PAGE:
The answer was–is–quite simple: because an artist is morally responsible for the ideas his art promotes. Free speech does not mean all speech is just or good. When an artist promotes (or worse, invents) ugly stereotypes, he or she is responsible for helping create cultural consensus about the people, ideas or activities s/he stereotypes. And consensus is dangerous.

I recently looked over a gallery of cartoons that appeared in World War II-era Germany. And I found this. (H/T The German Propaganda Archive) He looked oddly familiar. Hadn’t I seen him somewhere before? Ah yes: here. Man, they could be brothers. I don’t think anyone would dispute that the ‘artist’ of the first cartoon was responsible for perpetuating Nazi consensus against the Jews. He may not have fired a single bullet or locked a single gas chamber, but he helped ease the minds and lend confidence to the hearts of those who did. Yet western leftists lined up in solidarity with the ‘artist’ of the second cartoon, which perpetuates a near-identical consensus against Muslims. Right down to the hooked nose, maniacal gaze, and scruffy facial hair. Someone–probably many someones–looked at that cartoon, looked at an Iraqi civilian with his legs blown off, and didn’t care.

When you defend hate speech, you defend hatred. Whether you like it or not, whether you deal with it or not, whether you admit it or not. I refuse to defend hate speech. I refuse to call it art. There is only one reason I do not call for it to be censored: if we start censoring hate speech, we give the government a precedent to censor anything. Gaiman is right–the law cannot draw fine lines.

So the hate-cartoonists and (fictional!) child-pornographers are free to continue Being Artists. The fashionable are free to worship them, rationalize them, and split hairs for them. And I am free to be a curmudgeon, who continues to insist that art is not merely a right–it is a moral responsibility.

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(This is a guest post by my friend and Islamsphere scion Ali Eteraz)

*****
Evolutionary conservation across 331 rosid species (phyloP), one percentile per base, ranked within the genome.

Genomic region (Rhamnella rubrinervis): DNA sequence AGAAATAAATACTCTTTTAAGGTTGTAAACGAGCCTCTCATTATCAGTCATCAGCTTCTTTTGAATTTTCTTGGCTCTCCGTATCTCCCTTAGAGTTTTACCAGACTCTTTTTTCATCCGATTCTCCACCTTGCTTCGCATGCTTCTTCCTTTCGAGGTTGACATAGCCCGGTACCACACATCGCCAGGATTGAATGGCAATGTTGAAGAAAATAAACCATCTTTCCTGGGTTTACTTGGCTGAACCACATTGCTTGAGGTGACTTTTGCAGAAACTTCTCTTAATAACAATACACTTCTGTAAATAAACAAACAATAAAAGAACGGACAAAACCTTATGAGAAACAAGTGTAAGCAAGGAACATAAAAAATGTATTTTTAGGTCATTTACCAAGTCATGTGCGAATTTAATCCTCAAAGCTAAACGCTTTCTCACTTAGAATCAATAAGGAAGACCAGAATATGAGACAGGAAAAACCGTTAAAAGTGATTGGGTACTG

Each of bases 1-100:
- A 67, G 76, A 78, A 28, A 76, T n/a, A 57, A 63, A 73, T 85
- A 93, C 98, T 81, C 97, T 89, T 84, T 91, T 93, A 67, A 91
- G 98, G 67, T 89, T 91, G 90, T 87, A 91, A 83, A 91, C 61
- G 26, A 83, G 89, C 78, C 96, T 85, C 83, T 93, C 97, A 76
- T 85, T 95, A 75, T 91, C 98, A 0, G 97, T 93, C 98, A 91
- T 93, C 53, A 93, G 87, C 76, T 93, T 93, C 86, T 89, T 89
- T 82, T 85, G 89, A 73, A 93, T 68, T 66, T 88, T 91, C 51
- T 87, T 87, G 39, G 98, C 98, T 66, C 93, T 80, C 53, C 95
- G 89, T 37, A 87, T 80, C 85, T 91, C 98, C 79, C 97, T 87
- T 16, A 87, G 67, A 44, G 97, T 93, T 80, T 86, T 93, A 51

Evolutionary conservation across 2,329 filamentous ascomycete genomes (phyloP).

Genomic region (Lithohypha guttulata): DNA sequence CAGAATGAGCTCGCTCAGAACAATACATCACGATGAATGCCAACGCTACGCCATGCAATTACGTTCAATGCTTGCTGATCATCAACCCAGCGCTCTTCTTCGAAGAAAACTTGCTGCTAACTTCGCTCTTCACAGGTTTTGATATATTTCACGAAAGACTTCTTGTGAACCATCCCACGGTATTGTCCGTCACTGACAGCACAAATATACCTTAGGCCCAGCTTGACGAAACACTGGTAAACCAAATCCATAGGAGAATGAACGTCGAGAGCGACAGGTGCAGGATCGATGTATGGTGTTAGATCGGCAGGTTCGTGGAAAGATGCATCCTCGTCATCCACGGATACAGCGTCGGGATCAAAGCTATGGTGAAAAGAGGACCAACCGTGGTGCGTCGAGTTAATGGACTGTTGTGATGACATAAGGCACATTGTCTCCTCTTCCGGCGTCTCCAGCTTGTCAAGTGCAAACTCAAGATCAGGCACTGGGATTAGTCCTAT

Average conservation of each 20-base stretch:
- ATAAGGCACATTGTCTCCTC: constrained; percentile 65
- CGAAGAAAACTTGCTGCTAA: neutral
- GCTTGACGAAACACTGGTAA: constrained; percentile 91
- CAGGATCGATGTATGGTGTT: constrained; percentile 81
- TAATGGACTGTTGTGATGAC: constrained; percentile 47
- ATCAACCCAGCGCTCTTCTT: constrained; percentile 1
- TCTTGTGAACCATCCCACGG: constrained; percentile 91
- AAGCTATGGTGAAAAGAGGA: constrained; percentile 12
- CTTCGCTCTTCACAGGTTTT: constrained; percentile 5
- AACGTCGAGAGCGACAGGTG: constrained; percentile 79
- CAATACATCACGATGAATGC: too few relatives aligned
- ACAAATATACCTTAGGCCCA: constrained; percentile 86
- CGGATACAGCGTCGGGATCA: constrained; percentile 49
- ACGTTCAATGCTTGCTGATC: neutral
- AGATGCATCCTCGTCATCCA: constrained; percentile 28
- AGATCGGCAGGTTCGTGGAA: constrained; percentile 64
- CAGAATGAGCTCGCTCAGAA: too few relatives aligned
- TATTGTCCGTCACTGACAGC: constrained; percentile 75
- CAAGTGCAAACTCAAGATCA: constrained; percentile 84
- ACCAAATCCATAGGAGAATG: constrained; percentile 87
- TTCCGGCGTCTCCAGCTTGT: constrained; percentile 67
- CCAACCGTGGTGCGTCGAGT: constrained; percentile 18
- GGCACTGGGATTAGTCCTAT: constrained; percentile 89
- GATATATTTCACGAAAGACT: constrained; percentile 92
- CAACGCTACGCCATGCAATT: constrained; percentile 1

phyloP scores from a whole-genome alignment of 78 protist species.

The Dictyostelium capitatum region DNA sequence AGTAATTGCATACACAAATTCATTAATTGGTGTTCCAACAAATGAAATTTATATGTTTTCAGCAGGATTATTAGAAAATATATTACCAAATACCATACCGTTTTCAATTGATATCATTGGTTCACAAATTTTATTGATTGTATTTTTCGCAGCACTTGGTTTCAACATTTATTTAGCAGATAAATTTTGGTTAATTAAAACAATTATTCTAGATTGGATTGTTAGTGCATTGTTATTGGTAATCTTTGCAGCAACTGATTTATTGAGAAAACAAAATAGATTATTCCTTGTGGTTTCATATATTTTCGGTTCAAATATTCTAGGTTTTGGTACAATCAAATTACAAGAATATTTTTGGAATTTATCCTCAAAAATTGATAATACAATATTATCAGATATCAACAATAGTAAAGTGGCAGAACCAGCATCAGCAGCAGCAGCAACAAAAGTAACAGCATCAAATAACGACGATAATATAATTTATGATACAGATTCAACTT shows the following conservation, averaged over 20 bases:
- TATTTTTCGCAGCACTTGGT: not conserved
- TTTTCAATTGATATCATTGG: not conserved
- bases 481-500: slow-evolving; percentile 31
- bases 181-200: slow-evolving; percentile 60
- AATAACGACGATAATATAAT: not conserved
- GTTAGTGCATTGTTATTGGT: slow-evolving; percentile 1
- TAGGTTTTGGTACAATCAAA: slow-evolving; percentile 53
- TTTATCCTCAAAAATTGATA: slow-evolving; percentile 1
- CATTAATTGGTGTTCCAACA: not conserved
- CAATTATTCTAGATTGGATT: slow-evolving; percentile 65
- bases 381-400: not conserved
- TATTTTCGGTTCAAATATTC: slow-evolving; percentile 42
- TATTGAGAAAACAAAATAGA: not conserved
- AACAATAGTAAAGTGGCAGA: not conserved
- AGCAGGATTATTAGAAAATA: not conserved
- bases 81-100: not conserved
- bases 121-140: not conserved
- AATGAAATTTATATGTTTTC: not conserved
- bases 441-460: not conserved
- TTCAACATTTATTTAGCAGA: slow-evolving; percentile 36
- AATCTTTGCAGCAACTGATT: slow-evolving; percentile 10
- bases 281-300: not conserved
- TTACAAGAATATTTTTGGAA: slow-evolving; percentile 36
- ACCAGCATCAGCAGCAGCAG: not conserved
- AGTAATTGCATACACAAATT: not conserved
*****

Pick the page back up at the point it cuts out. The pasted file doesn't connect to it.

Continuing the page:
I woke up this morning and found a comprehensive Middle East peace plan being offered by Saudi Arabia in the pages of the Washington Post.

Putting aside whether or not the proposed Arab peace initiative of 2002 is viable or progressive, I couldn’t help but notice the four bullet points that conclude the article. Says the article:

Obama ought to pursue a comprehensive policy that deals with all the hot spots in the Middle East. He should:

Call for an immediate withdrawal of Israeli forces from Shebaa Farms in Lebanon. This would remove the issue of “national liberation” from the arsenal of Hezbollah’s propaganda and mitigate Syrian and Iranian interference in Lebanon.

Work with the U.N. Security Council for a resolution guaranteeing Iraq’s territorial integrity. This would dampen Iraqi politicians’ ambitions for dismembering Iraq and force them to negotiate for national reconciliation, putting their interests as Iraqis before their interests as Arabs, Kurds, Shiites or Sunnis. It would also stop any ambitions — economic or territorial — that Iraq’s neighbors may be considering.

Encourage Israeli-Syrian negotiations for peace. This would engage Syria and diminish Iranian obstructionism. It would also force Palestinian groups based in Syria to follow the Syrian example.

Declare America’s intention to work for a Middle East free of weapons of mass destruction, with a security umbrella and other incentives for countries that sign up and a sanctions regime for those that don’t. This would remove the issue of double standards that the Iranian government uses to raise support among its people for its nuclear policy. It would also resolve the security concerns with which Israel’s leaders justify their possession of nuclear weapons.

Notice something?

Each one contains either a direct or indirect reference to Iran. It is only the second bullet where Iran is not named but even there the “ambitions” of “Iraq’s neighbors” can only refer to one country.

Number three is interesting because Iran is redefined as the country engaged in “obstructionism.” Four, however, is crucial, because it directly criticizes Iran’s nuclear ambitions.

There has been a debate raging among academics whether it makes sense to understand the middle east in terms of this Saudi-Iranian competition. Vali Nasr, from the Naval Academy, who wrote the book on Shia revival and conflicts within Islam, has argued for this kind of evaluation. Hamid Dabashi, from Columbia university, believes that promoting conflicts within Islam is simply made up. I don’t think my views particularly matter in this debate but if I had to pick I would say that neither is correct since given the autocratic and oligarchic nature of Saudi Arabia and Iran, respectively, there is no way of knowing what is really happening.

Ali Eteraz is a writer and columnist for The Huffington Post and for The Guardian magazine.